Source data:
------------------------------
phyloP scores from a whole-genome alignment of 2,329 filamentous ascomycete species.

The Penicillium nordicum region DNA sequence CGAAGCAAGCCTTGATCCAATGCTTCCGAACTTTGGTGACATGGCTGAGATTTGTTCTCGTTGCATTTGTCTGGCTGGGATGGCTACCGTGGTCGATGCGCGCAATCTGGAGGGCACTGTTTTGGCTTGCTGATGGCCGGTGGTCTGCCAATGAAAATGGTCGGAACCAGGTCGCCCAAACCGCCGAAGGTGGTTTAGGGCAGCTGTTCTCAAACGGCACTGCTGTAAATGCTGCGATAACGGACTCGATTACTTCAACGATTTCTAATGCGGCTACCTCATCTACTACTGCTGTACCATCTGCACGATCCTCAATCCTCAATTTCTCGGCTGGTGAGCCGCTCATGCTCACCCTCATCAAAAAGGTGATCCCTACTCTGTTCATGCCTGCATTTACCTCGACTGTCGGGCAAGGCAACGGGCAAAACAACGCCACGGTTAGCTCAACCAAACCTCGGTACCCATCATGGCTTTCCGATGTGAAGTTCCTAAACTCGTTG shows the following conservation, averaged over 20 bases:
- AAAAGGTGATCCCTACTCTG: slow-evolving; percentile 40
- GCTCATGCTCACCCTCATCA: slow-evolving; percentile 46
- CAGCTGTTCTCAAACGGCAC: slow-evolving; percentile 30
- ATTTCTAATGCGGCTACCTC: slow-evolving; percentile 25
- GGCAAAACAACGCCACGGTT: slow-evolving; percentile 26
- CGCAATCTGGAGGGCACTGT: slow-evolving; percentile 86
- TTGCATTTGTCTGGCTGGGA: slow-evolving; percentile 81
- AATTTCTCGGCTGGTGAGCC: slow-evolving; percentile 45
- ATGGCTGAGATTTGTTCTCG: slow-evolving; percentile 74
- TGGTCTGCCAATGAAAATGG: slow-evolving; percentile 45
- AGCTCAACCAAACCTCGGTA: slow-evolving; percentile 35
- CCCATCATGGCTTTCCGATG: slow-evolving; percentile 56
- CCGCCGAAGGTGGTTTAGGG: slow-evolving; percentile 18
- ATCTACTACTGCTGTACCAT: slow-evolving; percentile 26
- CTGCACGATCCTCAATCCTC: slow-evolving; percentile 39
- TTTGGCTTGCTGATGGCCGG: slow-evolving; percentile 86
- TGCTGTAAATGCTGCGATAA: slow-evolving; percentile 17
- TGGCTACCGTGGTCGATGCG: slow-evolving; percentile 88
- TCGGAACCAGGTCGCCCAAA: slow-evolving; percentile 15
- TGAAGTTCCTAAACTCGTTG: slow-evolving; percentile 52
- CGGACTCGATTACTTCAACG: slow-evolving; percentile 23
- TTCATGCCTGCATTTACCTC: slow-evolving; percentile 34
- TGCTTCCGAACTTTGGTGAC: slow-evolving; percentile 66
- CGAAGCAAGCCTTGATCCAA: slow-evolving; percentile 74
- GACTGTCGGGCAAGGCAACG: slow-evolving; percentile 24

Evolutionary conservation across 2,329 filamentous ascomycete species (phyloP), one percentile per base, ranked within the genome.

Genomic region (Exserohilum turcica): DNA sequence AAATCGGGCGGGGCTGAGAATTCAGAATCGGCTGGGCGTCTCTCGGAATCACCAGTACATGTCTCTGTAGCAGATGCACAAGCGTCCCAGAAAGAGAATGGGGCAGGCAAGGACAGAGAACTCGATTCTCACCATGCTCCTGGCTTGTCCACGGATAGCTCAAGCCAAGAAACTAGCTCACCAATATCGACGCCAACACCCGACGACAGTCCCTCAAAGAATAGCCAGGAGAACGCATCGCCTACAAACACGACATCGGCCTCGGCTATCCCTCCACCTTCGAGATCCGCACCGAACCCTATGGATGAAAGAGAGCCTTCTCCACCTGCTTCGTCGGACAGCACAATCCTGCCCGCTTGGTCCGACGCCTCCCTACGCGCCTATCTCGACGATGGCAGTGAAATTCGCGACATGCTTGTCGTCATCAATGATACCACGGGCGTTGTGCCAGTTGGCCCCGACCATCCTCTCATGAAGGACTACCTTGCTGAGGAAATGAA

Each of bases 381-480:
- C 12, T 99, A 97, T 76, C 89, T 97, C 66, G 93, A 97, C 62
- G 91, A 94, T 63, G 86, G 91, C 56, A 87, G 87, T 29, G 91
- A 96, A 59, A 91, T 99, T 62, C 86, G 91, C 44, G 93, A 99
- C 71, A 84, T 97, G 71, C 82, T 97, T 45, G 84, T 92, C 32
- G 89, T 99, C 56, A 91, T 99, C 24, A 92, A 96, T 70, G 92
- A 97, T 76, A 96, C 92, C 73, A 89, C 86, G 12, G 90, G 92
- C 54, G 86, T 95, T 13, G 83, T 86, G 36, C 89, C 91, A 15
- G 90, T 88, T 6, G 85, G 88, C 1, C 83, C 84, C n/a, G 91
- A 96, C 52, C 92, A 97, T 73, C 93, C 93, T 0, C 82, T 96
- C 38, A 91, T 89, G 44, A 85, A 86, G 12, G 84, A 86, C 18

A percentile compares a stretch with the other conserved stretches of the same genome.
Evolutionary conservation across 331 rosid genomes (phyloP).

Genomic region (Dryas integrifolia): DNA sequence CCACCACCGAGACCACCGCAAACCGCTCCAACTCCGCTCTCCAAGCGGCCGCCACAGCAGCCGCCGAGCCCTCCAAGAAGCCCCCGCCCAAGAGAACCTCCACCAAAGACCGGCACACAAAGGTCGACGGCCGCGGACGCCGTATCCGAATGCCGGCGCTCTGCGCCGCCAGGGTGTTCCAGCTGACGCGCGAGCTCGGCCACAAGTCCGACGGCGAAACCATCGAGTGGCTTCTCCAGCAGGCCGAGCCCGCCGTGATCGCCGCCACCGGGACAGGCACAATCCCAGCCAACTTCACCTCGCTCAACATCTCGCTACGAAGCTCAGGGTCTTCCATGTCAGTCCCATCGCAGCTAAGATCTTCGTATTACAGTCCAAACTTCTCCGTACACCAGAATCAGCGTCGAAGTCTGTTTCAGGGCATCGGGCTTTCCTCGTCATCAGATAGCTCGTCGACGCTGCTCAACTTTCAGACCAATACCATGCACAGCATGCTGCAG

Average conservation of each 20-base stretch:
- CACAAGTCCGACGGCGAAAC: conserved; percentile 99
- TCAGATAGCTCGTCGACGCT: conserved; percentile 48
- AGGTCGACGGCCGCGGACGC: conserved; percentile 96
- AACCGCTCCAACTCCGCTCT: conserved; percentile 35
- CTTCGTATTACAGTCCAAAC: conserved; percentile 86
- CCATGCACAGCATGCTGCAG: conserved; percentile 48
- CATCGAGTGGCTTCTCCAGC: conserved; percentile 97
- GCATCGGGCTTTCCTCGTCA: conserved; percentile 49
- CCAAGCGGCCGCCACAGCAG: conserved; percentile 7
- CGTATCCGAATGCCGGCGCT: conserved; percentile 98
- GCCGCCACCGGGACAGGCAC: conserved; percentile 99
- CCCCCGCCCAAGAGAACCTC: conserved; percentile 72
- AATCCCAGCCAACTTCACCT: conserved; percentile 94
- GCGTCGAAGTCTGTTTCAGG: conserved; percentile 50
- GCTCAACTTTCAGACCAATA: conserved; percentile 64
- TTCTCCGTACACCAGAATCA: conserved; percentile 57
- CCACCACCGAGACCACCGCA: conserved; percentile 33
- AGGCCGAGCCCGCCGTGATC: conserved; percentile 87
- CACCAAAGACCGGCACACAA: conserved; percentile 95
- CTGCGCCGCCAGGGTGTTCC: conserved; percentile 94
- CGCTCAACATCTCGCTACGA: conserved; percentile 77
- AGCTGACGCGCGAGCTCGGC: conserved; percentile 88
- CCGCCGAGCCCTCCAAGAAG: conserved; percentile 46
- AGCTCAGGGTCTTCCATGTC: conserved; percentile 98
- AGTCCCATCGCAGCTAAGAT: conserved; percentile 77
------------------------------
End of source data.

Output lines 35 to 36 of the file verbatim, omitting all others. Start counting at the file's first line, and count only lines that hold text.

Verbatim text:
- G 89, T 99, C 56, A 91, T 99, C 24, A 92, A 96, T 70, G 92
- A 97, T 76, A 96, C 92, C 73, A 89, C 86, G 12, G 90, G 92